Nine To Noon for Wednesday 23 September 2020
09:05 New project aims for jobs for ex prisoners and improved water quality
A new charitable trust is hoping a collaboration with Corrections will result in a win-win: jobs for soon-to-be-released inmates and improved quality in the regions waterways. The Ko Waitangi Te Awa Charitable Trust is working with the Northland Regional Correctional Facility at Ngawha on the project. Inmates are growing seedlings in a nursery inside the wire, and for only the second time today eight inmates will plant trees along the Waitangi River at Pahia, as part of a prisoner work party under Corrections supervision. Kathryn speaks with Trust chairman Ngati Kawa Taituha, Northland Regional Correctional Facility Manager Industries, Colin Thompson and Sustainable Coastlines founder Sam Judd, who is working with Ko Waitangi Te Awa Trust.
09.20 The fate of recession-era school-leavers
With New Zealand officially in recession will school-leavers lose-out while universities benefit? Longitudinal research from the UK suggests recession-era school-leavers face life-long difficulties finding and keeping a job; and have lower earning potential. Kathryn Ryan speaks with Nick Hillman, director of the UK's Higher Education Policy Institute. Nick says when young people struggle to find work, universities can expect an increase in domestic students, while graduates may decide to continue-on with their studies instead of braving stiff competition for jobs.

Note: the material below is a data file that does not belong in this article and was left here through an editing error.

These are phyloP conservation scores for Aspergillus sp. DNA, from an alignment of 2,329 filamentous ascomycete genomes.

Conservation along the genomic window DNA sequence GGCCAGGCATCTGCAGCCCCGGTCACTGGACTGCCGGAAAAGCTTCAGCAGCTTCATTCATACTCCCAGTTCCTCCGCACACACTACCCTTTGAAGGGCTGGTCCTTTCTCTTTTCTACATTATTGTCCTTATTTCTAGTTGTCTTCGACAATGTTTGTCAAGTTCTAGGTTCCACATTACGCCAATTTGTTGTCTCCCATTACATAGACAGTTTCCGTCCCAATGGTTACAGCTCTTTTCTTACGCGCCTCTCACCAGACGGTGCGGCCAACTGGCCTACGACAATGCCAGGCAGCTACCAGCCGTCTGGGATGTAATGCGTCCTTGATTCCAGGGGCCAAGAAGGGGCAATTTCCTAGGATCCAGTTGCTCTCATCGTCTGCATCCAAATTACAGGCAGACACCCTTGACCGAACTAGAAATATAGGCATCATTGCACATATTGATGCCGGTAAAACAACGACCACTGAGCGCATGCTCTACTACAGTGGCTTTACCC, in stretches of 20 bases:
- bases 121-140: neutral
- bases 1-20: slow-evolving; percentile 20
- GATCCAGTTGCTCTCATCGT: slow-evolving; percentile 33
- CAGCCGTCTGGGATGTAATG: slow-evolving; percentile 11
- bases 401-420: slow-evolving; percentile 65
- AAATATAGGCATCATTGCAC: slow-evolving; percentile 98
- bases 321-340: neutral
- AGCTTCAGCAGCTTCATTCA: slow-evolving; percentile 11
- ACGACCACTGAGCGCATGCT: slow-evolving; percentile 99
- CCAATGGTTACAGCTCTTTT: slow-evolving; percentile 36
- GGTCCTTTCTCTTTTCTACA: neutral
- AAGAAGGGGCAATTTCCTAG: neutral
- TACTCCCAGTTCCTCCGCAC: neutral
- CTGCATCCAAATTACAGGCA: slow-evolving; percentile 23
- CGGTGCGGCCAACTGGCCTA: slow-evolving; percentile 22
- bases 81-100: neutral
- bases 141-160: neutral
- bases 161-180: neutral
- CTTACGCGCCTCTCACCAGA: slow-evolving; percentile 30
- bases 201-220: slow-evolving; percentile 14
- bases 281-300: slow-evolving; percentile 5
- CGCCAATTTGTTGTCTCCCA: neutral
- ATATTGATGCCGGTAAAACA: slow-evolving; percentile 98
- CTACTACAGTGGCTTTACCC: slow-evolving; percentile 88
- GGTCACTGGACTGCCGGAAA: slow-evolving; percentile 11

09:45 Australia: Border closure angst, Budget looms and new energy plan
Australia correspondent Bernard Keane joins Kathryn to talk about continuing angst over state border closures, even as Victoria heads toward single-digit case numbers. It's only two weeks to the much-delayed Budget, so there's lots of debate over whether to stimulate demand by bringing forward tax cuts or target support for lower income earners. And the government released its new energy plan, which looks very much like its old plan.
10:05 The Lonely Century Noreena Hertz
In a world where robots are replacing people and you can rent a friend, economist and author Noreena Hertz talks to Kathryn Ryan about loneliness. She has been named as "one of the world's leading thinkers" by The Observer, and by Vogue as "one of the world's most inspiring women". Her new book is the Lonely Century - Coming Together in a World That's Pulling Apart. From isolated people working from home to elderly people in Japan apparently choosing prison over living alone, Noreena Hertz looks at our fundamental need for connection and community and offers ideas for how we can re-connect, as individuals and as communities.
10:35 Book review - Bug Week by Airini Beautrais
Harry Ricketts reviews Bug Week by Airini Beautrais, published by Victoria University Press.
10:45 The Reading
Butler's Ringlet, part 3. Written by Laurance Fearnley and read by Matthew Chamberlain.
11:05 Music with Kirsten Johnstone
Kirsten joins Kathryn to share some music from Sufjan Stevens and Arlo Parks. She'll also pay tribute to prolific and diverse musician Reuben Winter, who died this week at the age of 26.
11:20 Stories from our back roads
If you're looking for new ways to explore New Zealand while confined to home in this Covid-era, then Ray Stone has written the books for you. He's got two new guides out, called Stories from our Back Roads that's he's split into two - one for the North Island and one for the South. As the title suggests, these are the guides to less-traveled roads, and includes helpful information about road conditions and suitability for particular vehicles. The books are also peppered with the historical gems Ray's found in his extensive research for the books.
11:45 Covid super-spreader events, Martian houses and IgNobels
Science commentator Siouxsie Wiles joins Kathryn to talk about the latest Covid studies, including one into super-spreading events. Researchers have figured out how houses could be made on Mars from a common biological substance called chitin. And it's IgNobel time - Siouxsie looks at some of her favourites.
Associate Professor Dr Siouxsie Wiles is the head of Bioluminescent Superbugs Lab at the University of Auckland.